LIGHTNING 2, PANTHERS 1 (SO)
When Cory Stillman scored after the puck had been kicked around the ice 50 seconds into Friday's game, one would be forgiven for assuming Florida's meeting with the rival Lightning would turn into a high-flying offensive shootout.
And why not? The Lightning, which has played more road games than any other team in the league, aren't exactly known for its defensive prowess. Then again, the Panthers aren't exactly an offensive juggernaut.
The two teams each scored in the first period but got nothing else until Tampa Bay's Dominic Moore scored on the final shootout shot of the night Friday. Moore's shot was reviewed in Toronto but held up and served as the game-winner as the Lightning escaped BankAtlantic Center with a 2-1 win. The Panthers have been in four straight overtime games.
Moore, traded from the Panthers to Montreal for a 2011 second round pick last March, appeared to have touched the puck twice before it went past goalie Tomas Vokoun. The NHL's Mike Murphy, however, told Fox Florida that was not the case and the goal stood.
“I don't know. There's a clear save. The puck was headed to the corner,'' said coach Pete DeBoer, whose team has been on the losing end of just about every close goal call this season. “Whether it stays on his stick and it's jammed into the net, I still don't understand the rationale on that. I'll call and get an explanation on that too.''
The big surprise Friday wasn't that the Panthers were held to one goal. In their past 12 games, Florida has been held to two goals or fewer six times.
The biggest shocker was the Panthers patched up defense holding the talented Lightning to only one in regulation. Florida was playing with three defensemen who were playing for their minor league team in western New York just last week. The Panthers held Steven Stamkos and Martin St. Louis – the Lightning's two leading scorers – to one combined shot.
“We played a hell of a game,'' DeBoer said. “Tip your hat to their goaltender. He made some big saves, our guy made the big saves. We had a lot of young guys on defense and they all played well. It was one of those games you can't be too upset about. I don't know if we could have done more differently.''
Tampa Bay, which has given up the third-highest amount of goals in the league, scuttled numerous scoring chances by the Panthers throughout. Florida's power play, which appeared to show signs of life just a few games ago, went 0-for-7 against the Lightning and backup goalie Dan Ellis.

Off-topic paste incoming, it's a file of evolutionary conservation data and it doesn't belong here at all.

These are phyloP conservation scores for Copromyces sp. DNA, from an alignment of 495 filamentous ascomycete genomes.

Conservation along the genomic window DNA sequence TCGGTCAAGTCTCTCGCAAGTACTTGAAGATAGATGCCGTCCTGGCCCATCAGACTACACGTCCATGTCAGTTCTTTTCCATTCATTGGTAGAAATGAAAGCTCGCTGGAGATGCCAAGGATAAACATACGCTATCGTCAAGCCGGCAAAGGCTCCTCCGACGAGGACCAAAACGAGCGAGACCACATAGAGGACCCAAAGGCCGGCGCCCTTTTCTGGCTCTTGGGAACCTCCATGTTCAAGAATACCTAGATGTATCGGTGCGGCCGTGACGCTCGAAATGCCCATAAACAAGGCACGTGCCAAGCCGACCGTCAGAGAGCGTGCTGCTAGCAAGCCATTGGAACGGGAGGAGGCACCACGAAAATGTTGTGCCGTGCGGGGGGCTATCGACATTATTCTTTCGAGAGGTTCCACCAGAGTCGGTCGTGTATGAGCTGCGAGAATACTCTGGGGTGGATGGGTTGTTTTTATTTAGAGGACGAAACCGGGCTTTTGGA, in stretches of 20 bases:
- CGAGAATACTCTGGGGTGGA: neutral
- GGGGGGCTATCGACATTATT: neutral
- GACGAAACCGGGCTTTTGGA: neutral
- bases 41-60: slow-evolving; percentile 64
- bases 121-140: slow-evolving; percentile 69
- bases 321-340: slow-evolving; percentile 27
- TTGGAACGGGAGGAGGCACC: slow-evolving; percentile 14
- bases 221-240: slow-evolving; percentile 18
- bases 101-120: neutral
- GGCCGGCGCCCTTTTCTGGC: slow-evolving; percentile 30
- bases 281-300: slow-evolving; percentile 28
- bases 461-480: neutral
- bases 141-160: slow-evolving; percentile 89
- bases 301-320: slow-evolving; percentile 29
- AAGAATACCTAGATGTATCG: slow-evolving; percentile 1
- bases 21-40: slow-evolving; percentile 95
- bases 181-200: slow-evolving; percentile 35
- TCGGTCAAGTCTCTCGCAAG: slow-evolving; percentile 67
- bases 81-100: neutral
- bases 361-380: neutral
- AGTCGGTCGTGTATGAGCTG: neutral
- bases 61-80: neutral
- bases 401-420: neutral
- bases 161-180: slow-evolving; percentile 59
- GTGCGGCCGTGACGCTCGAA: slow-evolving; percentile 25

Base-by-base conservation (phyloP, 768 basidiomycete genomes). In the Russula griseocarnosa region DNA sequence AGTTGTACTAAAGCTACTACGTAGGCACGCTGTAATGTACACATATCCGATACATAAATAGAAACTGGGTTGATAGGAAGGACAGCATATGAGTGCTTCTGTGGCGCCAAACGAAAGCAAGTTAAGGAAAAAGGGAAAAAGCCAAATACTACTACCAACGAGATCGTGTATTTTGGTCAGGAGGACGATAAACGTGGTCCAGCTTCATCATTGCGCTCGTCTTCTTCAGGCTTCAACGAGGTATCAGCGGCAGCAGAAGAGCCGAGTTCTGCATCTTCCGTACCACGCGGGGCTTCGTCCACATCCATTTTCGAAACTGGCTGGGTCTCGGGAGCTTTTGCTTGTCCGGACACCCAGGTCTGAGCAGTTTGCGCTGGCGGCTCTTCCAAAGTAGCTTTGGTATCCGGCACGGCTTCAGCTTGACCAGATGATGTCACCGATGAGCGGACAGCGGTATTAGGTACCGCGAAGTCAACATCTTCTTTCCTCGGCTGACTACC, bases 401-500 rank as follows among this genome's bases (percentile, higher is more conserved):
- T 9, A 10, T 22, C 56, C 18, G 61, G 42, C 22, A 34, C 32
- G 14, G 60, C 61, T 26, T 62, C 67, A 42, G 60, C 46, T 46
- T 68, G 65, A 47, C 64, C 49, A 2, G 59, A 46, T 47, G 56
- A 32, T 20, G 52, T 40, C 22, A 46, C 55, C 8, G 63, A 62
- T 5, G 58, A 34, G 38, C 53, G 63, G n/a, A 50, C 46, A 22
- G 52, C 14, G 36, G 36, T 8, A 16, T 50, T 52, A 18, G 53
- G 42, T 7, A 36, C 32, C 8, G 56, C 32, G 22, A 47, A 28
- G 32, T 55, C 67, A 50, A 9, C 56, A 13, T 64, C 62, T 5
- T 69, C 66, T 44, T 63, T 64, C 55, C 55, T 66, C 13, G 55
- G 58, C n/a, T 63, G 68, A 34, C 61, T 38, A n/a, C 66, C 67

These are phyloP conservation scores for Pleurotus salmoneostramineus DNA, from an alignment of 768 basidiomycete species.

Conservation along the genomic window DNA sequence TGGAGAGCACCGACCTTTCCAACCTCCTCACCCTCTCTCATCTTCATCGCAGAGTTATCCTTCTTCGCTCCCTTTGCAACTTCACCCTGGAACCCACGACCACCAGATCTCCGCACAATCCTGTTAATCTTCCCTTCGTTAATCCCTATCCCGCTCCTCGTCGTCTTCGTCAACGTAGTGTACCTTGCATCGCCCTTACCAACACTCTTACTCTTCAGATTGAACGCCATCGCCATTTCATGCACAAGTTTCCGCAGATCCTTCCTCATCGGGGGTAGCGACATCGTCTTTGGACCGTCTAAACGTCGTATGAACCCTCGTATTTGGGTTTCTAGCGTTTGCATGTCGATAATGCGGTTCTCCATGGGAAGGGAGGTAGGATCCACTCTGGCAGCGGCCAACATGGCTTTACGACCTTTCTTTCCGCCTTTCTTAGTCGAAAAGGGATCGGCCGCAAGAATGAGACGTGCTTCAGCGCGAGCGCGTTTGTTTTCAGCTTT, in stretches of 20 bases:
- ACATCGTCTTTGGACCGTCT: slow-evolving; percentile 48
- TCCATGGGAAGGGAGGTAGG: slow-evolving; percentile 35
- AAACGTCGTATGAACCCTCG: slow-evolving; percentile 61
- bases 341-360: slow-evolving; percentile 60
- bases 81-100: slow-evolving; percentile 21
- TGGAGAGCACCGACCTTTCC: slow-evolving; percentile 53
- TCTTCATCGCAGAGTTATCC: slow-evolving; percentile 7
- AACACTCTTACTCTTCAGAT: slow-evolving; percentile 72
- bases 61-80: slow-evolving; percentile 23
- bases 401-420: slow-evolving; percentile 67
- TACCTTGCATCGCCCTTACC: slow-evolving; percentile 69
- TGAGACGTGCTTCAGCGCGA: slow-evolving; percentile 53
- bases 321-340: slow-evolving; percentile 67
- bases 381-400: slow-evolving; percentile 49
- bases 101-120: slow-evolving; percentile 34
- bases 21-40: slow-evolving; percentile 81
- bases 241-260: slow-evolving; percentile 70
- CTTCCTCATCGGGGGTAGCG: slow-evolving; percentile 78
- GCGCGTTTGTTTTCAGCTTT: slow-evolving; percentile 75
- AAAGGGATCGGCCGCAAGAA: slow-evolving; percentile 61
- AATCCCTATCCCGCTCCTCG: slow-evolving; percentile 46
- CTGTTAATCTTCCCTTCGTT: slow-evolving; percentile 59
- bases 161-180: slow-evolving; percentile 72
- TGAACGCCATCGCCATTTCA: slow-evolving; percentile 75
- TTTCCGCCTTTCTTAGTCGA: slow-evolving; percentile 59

“They played well and we did a good job of shutting them down,'' Wideman said. “We drew a lot of penalties and didn't score on the power play. When it comes down to it, when it's down the stretch, the power play has to come through.''
Wideman was stopped in front of the net by Ellis with 3:39 left in overtime just before the Panthers fell victim to a questionable call. Moments after Mike Santorelli was smashed against the boards by Victor Hedman, Florida's Bryan Allen was called for tripping Vinny Lecavalier on a breakaway. Lecavalier could have won it for the Lightning, but put a shot up under Vokoun's pad.
-- The Lightning played its league-high 29th road game on Friday but are now getting a reprieve. The Lightning will not be the visitor again until Feb. 28 as it plays host to 12 straight home games at St. Pete Times Forum – the longest homestand since the California Golden Seals of the mid-1970s.
-- The Panthers lost the final three games of their homestand but still finished 3-0-3. The nine points were the most for a Florida homestand since it got 13 in 2007-07 by going 6-0-1. Five of the six games ended in overtime.
Defenseman Jason Garrison was questionable going into Friday's game so Clay Wilson was brought up from Florida's AHL affiliate in Rochester, N.Y., as a precaution.
Even though Garrison played, Wilson was in the lineup as well. The Panthers went with seven defensemen, including Joe Callahan – called up from Rochester on Thursday to fill in for the injured Dmitry Kulikov.
Forward Darcy Hordichuk was a healthy scratch as Florida played 11 forwards with David Booth doubling up by playing on both the second and fourth lines. With seven defensemen, the Panthers would not be shorthanded defensively if Garrison's troublesome groin flared up during the game. It didn't – although Garrison was definitely sore. Garrison played 23:50 on 24 shifts.
-- Coach Pete DeBoer said Kulikov (ribs) should be on the team plane to New Jersey on Saturday as the Panthers kick off a three-game road trip Sunday in Newark. Kulikov is not expected to play against the Devils but could come back for one of the final two games. DeBoer said Kulikov did not suffer broken ribs, but it “is a painful injury.''
Kulikov had been playing very well before getting hurt, with DeBoer praising his game against the Devils on Saturday by saying it was the best game of his young career.
“He was playing the best hockey of his career, making a difference every night,'' DeBoer said.
-- Winger Chris Higgins (hamstring) is back skating and said he was going to be on the upcoming trip and hoped to play before the All-Star break. Higgins has missed the past seven games.
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Florida Panthers Hold Back Lightning, Yet Still Lose 2-1: Dominic Moore's Shootout Goal the Winner
LIGHTNING 2, PANTHERS 1 (SO)
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